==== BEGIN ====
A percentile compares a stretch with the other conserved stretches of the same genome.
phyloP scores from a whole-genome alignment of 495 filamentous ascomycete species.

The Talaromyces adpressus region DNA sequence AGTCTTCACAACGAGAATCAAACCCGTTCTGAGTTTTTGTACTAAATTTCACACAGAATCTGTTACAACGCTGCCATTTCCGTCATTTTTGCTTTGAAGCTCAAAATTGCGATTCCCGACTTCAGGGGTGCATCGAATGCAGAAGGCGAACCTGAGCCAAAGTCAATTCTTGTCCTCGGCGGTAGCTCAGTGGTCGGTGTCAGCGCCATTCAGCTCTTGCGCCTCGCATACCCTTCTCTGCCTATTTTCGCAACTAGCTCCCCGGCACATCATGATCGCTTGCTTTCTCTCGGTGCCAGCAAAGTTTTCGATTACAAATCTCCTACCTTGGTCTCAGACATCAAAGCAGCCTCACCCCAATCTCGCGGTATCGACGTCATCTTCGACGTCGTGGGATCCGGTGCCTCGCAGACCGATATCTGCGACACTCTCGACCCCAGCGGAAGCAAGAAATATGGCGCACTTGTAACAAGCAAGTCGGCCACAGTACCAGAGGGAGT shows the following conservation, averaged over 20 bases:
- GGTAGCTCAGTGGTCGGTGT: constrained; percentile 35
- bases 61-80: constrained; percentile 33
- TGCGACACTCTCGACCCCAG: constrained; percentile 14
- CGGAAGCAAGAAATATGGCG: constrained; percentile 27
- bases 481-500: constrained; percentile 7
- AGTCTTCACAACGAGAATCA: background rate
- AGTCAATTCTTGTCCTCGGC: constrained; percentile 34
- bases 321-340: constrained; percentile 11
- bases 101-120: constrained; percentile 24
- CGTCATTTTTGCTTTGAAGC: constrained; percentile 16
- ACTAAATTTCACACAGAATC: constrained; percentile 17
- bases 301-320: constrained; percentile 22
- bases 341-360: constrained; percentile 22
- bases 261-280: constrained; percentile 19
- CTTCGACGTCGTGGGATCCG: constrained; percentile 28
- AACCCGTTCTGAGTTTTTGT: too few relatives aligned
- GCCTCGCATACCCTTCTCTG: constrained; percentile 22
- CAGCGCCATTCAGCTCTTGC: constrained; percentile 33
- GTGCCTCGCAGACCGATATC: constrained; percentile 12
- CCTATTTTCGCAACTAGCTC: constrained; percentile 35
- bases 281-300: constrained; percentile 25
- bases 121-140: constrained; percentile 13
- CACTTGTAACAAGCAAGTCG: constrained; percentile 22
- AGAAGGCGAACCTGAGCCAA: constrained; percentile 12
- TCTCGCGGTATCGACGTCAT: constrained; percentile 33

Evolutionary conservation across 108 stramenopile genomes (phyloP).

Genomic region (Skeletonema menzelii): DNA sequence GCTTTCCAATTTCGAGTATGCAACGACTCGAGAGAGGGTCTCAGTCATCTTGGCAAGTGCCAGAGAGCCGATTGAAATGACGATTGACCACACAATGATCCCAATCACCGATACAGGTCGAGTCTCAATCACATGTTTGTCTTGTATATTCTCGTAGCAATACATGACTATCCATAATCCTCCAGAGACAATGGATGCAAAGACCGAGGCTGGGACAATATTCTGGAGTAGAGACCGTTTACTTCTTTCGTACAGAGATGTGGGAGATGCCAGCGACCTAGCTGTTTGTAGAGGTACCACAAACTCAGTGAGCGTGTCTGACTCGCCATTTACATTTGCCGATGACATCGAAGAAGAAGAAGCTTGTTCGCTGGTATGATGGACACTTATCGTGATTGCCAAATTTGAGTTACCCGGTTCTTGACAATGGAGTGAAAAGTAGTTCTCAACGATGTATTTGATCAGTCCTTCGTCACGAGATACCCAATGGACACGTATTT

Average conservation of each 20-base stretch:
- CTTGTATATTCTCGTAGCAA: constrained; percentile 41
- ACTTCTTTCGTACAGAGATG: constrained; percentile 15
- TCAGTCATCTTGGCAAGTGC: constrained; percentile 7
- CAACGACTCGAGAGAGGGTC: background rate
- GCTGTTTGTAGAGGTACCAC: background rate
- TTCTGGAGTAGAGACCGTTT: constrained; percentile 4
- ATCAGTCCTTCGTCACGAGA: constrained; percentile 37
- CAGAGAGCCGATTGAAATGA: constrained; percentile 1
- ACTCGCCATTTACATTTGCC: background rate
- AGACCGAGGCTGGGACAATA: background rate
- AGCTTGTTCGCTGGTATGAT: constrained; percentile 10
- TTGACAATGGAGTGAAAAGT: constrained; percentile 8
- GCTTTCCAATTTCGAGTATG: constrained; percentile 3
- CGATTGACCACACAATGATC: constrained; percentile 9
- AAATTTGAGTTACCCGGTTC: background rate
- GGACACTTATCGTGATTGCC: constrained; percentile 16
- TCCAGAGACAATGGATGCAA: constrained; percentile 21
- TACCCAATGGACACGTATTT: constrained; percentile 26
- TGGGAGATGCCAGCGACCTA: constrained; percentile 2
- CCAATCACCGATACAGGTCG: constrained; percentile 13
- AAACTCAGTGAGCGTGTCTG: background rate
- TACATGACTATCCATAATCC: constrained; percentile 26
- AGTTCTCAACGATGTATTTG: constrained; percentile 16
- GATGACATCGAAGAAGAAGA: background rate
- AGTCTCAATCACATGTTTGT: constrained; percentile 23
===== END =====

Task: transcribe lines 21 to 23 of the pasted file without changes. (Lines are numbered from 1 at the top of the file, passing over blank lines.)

- CAGCGCCATTCAGCTCTTGC: constrained; percentile 33
- GTGCCTCGCAGACCGATATC: constrained; percentile 12
- CCTATTTTCGCAACTAGCTC: constrained; percentile 35